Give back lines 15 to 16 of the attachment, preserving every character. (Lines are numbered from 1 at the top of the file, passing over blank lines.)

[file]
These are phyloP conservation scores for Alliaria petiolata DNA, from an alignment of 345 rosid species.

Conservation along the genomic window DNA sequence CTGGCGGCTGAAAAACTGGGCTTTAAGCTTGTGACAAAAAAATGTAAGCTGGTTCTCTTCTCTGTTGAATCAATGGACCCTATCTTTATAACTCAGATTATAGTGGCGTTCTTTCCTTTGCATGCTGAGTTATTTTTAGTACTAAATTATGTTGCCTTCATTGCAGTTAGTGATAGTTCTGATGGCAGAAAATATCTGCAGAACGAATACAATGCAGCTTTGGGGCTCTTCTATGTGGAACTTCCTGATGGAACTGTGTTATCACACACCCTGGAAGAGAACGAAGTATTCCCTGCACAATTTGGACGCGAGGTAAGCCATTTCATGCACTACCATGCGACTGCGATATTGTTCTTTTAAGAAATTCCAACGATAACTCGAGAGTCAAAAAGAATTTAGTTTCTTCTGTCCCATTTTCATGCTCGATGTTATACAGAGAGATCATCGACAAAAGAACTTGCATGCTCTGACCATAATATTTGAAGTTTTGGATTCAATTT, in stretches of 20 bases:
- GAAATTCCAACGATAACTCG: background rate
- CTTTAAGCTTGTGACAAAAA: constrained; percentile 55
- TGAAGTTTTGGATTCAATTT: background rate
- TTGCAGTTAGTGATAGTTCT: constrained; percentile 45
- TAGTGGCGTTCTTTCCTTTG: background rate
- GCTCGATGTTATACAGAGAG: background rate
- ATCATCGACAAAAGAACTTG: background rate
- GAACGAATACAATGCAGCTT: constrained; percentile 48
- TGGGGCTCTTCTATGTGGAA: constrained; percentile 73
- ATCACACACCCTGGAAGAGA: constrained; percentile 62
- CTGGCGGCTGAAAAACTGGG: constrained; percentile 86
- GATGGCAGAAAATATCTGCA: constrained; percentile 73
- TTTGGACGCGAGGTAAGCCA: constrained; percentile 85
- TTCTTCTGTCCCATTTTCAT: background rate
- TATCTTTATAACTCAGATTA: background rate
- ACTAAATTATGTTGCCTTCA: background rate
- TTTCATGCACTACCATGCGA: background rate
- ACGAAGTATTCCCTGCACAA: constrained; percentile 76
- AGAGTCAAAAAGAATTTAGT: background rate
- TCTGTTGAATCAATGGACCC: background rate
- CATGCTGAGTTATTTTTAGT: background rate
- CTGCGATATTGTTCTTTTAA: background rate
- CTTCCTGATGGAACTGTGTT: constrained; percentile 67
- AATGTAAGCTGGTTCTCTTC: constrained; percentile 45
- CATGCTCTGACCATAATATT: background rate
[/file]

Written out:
- TTTGGACGCGAGGTAAGCCA: constrained; percentile 85
- TTCTTCTGTCCCATTTTCAT: background rate